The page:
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U.S. says will prevent China taking over territory in international waters

WASHINGTON (Reuters) – The new U.S. administration of President Donald Trump vowed on Monday that the United States would prevent China from taking over territory in international waters in the South China Sea, something Chinese state media has said would require Washington to “wage war.”

“I think the U.S. is going to make sure that we protect our interests there,” White House spokesman Sean Spicer told a news briefing.

“It’s a question of if those islands are in fact in international waters and not part of China proper, then yeah, we’re going to make sure that we defend international territories from being taken over by one country.”

Spicer was responding to a question as to whether Trump agreed with comments by his Secretary of State nominee, Rex Tillerson, on Jan. 11 that China should not be allowed access to islands it has built in the contested South China Sea.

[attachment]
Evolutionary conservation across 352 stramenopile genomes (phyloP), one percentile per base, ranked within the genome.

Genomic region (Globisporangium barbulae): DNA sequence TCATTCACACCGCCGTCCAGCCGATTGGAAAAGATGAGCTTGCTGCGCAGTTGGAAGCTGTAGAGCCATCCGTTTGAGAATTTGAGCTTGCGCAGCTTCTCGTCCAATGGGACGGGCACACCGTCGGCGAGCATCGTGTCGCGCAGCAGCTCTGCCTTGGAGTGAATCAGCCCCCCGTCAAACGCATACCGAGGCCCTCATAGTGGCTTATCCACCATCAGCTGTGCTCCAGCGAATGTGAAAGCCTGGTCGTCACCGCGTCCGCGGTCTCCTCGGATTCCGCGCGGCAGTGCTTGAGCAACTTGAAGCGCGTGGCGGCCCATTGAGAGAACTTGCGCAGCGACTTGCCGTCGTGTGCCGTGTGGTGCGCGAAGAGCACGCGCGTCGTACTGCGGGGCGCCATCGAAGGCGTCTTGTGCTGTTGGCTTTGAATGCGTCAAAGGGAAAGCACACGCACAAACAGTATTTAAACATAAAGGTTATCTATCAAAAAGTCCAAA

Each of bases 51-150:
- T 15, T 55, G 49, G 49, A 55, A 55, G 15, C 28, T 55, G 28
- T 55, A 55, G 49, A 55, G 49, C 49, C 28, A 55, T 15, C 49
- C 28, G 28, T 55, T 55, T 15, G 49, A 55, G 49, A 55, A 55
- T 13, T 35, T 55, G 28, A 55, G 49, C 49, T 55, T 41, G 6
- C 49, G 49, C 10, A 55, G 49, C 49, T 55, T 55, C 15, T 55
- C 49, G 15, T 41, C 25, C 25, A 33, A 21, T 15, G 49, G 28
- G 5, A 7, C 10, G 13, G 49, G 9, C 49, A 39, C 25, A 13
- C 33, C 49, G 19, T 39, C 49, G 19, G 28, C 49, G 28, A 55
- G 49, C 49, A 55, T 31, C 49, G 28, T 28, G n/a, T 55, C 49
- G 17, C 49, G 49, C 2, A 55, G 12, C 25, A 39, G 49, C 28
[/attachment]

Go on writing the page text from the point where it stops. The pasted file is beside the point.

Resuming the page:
Tillerson’s remarks at his Senate confirmation hearing prompted Chinese state media to say the United States would need to “wage war” to bar China’s access to the islands where it has built military-length air strips and installed weapons systems.

Tillerson said at the hearing, when asked whether he supported a more aggressive posture toward China: “We’re going to have to send China a clear signal that, first, the island-building stops and, second, your access to those islands also is not going to be allowed.”

The former Exxon Mobil Corp chairman and chief executive did not elaborate on what might be done to deny China access to the islands.

China’s Foreign Ministry said it could not guess what Tillerson meant by his remarks, which came after Trump questioned Washington’s longstanding and highly sensitive “one-China” policy over Taiwan.

China’s embassy in Washington did not immediately respond to a request for comment on the remarks from the White House.

Aides have said that Trump, who took office on Friday, plans a major naval build-up in East Asia to counter China’s rise.

(Reporting by David Brunnstrom and Matt Spetalnick; Editing by Andrew Hay)

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